CAMBRIDGE, England–(BUSINESS WIRE)–As the European distributor of Invokana® (canagliflozin) and Vokanamet® (canagliflozin and metformin), Mundipharma welcomes the publication of the first KDIGO (Kidney Disease: Improving Global Outcomes) 2020 Clinical Practice Guideline for Diabetes Management in Chronic Kidney Disease (CKD). The new guideline recommends the use of sodium-glucose co-transporter-2 inhibitor (SGLT2i) class, which includes canagliflozin, as a first-line treatment option alongside metformin for the management of hyperglycaemia in patients with type 2 diabetes mellitus (T2DM), CKD and eGFR ≥30 ml/min/1.73 m2.1
This new guideline includes data from CV outcomes trials (CVOTs) for SGLT2is which give evidence of significant cardioprotective and possible kidney-protective effects across the class. This includes the positive CV outcomes data for canagliflozin,2 empagliflozin and dapagliflozin, and CKD outcomes from the canagliflozin CREDENCE clinical trial.3 The guideline also highlights that whilst kidney events were secondary outcomes in most of the CVOTs, CREDENCE was the first randomised controlled trial specifically powered for primary renal outcomes among patients exclusively with albuminuric CKD.3
The CREDENCE trial is the first dedicated renal outcomes study in patients with DKD and T2DM. The study enrolled 4401 subjects with an eGFR of 30 to <90ml/min/1.73m2 and albuminuria (urinary albumin: creatinine ratio >300 to 5000 mg/g). Importantly, all patients were treated on a background of standard of care for DKD, including a maximum tolerated dose of an ACE inhibitor or ARB. The results showed that canagliflozin demonstrated a 30% reduction, compared to placebo, in the risk of the primary composite endpoint, comprising end-stage renal disease (ESRD), doubling of serum creatinine and renal or cardiovascular (CV) death, with event rates of 43.2 vs 61.2 per 1000 patient years, respectively (Hazard Ratio [HR]: 0.70; 95% Confidence Interval [CI]: 0.57 to 0.84; p<0.0001).5
Canagliflozin received approval from the European Commission (EC) in July this year, to extend its treatment of T2DM indication in Europe to treat diabetic kidney disease (DKD) in T2DM patients.6 It is currently the only SGLT2i labelled to treat DKD in TD2M patients.
“The KDIGO recommendations are based on evidence from recent clinical trials. These trials include CREDENCE, which demonstrated that canaglifozin reduced the risk of deteriorating kidney function and associated cardiovascular complications in patients with both type 2 diabetes and chronic kidney disease. CREDENCE is one reason why SGLT2 inhibitors have been given a prime position in diabetes management in the guideline,” said Professor David Wheeler, Professor of Kidney Medicine at University College London and Honorary Consultant Nephrologist at the Royal Free NHS Foundation Trust, London, UK.
An estimated 59 million adults in Europe currently live with diabetes and around 90% of these have T2DM. This figure is set to rise to 68 million by 2045.7 If left untreated, people with T2DM are at greater risk of developing serious health complications, such as CKD, heart failure (HF), and CV disease, which is the most common cause of death amongst them.8 It is estimated that approximately 40% of people with T2DM will go on to develop CKD,4 so effective therapies need to be sought rapidly to halt the progression of the disease.1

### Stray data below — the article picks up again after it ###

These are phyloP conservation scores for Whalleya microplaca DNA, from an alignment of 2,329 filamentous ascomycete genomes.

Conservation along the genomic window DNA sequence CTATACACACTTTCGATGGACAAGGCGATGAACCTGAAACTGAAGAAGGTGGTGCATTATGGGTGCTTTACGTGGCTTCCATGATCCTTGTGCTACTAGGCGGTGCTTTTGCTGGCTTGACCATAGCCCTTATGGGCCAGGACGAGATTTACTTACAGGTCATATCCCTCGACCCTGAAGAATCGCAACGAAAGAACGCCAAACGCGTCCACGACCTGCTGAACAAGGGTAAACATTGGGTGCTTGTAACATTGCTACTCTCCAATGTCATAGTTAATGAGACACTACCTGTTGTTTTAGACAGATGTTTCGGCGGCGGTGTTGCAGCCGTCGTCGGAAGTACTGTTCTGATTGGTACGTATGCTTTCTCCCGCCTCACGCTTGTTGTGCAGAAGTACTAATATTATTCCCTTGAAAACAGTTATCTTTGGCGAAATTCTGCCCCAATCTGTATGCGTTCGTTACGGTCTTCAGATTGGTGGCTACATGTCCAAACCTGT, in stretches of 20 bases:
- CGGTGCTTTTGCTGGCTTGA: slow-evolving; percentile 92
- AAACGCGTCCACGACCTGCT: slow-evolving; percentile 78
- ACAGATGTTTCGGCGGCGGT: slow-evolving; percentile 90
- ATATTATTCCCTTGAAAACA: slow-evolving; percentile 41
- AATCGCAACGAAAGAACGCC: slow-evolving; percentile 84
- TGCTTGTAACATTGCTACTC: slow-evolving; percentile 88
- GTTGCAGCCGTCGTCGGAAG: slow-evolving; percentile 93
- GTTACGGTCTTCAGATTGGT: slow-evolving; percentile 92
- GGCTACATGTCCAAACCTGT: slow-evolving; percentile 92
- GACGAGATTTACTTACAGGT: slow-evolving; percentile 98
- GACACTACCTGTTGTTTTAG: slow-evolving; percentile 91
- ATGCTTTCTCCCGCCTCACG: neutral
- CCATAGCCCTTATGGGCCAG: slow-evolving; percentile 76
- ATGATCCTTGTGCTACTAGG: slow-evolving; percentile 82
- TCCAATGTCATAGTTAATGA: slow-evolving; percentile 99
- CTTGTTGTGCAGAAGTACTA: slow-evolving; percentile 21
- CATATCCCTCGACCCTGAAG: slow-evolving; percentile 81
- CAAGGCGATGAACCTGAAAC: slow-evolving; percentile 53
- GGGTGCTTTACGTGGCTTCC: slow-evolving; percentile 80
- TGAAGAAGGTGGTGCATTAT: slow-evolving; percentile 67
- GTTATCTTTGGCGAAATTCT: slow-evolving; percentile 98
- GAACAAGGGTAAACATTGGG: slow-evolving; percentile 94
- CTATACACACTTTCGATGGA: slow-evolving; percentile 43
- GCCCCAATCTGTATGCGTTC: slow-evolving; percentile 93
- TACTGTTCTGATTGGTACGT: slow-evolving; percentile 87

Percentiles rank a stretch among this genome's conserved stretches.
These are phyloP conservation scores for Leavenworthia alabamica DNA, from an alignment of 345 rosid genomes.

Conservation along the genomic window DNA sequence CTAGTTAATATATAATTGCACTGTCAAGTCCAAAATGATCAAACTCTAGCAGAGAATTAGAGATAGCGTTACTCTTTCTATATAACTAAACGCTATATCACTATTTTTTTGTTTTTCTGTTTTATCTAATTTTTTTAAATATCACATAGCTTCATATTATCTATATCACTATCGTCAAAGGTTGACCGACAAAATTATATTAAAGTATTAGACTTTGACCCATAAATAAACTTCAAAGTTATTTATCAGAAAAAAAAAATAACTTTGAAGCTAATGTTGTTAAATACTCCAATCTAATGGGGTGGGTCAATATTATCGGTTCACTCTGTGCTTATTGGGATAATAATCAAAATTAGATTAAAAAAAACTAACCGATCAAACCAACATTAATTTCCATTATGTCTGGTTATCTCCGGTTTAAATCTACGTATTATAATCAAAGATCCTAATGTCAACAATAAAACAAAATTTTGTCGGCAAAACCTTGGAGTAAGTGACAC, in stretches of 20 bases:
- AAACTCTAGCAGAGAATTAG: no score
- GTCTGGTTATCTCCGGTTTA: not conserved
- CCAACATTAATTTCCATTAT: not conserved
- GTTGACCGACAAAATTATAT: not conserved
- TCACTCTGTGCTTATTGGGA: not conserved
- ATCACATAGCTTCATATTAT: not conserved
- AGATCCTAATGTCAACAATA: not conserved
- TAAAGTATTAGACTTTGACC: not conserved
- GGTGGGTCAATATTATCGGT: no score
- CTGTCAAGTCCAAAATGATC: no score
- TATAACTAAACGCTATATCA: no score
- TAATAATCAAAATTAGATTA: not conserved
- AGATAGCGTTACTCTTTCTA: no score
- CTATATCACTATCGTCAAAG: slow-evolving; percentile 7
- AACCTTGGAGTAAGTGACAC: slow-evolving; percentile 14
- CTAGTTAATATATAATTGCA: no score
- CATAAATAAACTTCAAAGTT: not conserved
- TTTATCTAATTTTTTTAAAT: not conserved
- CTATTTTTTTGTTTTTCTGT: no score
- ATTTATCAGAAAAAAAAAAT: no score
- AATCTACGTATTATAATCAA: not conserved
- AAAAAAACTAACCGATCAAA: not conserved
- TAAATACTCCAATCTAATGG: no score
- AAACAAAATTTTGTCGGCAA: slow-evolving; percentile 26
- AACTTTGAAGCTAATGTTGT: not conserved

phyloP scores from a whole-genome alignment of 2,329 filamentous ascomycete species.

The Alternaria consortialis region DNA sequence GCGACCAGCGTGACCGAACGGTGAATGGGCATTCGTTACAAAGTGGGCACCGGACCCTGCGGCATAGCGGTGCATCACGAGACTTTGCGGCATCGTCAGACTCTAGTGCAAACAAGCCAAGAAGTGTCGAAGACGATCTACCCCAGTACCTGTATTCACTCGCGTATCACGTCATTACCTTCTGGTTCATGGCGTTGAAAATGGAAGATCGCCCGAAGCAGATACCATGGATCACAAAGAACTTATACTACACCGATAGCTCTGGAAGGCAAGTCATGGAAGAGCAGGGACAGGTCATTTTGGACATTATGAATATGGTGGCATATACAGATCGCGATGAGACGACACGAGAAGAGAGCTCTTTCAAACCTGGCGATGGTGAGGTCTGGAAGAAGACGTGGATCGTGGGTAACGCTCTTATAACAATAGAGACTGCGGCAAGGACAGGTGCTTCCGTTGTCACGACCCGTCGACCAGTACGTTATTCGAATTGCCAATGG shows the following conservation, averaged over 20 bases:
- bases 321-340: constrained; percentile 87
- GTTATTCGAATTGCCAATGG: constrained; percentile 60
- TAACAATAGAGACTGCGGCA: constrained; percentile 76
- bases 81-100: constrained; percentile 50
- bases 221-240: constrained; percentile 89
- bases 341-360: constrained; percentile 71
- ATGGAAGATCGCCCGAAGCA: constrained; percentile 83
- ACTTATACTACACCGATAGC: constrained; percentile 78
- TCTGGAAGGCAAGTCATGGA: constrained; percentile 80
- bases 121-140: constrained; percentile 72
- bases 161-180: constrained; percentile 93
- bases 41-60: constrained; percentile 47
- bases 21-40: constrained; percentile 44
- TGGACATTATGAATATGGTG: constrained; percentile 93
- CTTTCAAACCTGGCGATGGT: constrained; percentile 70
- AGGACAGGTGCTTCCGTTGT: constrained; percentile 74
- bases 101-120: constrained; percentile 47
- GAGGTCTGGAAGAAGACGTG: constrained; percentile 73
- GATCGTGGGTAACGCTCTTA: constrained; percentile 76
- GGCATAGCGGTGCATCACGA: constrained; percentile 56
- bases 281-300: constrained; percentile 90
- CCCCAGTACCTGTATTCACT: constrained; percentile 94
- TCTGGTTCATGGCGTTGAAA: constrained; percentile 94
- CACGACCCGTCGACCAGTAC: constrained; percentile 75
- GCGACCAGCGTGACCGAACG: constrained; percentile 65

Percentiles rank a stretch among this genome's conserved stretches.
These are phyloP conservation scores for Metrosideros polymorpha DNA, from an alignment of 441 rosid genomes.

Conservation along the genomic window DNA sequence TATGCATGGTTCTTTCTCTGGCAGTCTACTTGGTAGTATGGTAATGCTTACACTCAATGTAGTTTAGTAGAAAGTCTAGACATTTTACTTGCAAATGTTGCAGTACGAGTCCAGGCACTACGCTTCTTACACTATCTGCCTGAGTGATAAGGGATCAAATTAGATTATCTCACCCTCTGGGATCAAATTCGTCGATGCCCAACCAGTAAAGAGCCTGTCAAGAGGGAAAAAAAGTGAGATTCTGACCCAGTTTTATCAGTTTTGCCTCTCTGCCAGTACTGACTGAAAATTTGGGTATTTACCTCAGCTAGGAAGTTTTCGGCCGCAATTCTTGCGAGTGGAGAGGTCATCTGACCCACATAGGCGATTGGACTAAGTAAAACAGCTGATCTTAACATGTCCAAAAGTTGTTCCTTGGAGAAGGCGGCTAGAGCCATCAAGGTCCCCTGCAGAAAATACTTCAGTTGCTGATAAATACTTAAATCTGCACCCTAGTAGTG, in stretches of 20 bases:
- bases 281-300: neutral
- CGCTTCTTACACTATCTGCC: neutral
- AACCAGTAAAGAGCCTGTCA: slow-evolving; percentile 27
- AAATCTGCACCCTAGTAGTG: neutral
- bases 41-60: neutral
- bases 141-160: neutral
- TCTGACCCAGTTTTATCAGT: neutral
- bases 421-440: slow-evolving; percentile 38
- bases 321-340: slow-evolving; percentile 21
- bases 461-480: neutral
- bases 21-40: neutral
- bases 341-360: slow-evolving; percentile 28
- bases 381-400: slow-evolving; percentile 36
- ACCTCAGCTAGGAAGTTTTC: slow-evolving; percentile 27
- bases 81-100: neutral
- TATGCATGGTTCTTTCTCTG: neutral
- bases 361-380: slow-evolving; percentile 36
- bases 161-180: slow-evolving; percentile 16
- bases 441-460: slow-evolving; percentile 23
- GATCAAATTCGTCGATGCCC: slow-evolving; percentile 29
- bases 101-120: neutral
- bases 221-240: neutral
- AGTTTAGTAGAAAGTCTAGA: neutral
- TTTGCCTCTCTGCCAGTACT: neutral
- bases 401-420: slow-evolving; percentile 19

“People with type 2 diabetes and chronic kidney disease are at greater risk of cardiovascular disease and progression to end-stage kidney disease, so it is of paramount importance that physicians have clear guidelines which recommend appropriate therapies to help prevent these risks,” said Dr Vinicius Gomes de Lima, European Medical Affairs Lead, Mundipharma.
The KDIGO guideline can be viewed at: https://kdigo.org/wp-content/uploads/2018/03/KDIGO-Diabetes-in-CKD-GL.pdf.
Notes to the editors:
About the KDIGO Guideline1
The first KDIGO (Kidney Disease: Improving Global Outcomes) Clinical Practice Guideline for Diabetes Management in Chronic Kidney Disease was published in https://kdigo.org/wp-content/uploads/2018/03/KDIGO-Diabetes-in-CKD-GL.pdf.
About Invokana® (canagliflozin)
Canagliflozin is an oral, once-daily medication that belongs to a class of medications called sodium glucose co-transporter 2 (SGLT2) inhibitors. SGLT2 inhibitors work by inhibiting SGLT2 co-transporter, which promotes the excretion of glucose via the urine, and thus helps lowering blood glucose levels in adults with T2DM.5
Canagliflozin was approved in the European Union by the European Commission in November 2013. It is indicated for the treatment of adults with insufficiently controlled T2DM as an adjunct to diet and exercise, as monotherapy when metformin is considered inappropriate due to intolerance or contra-indications and in addition to other medicinal products for the treatment of diabetes.5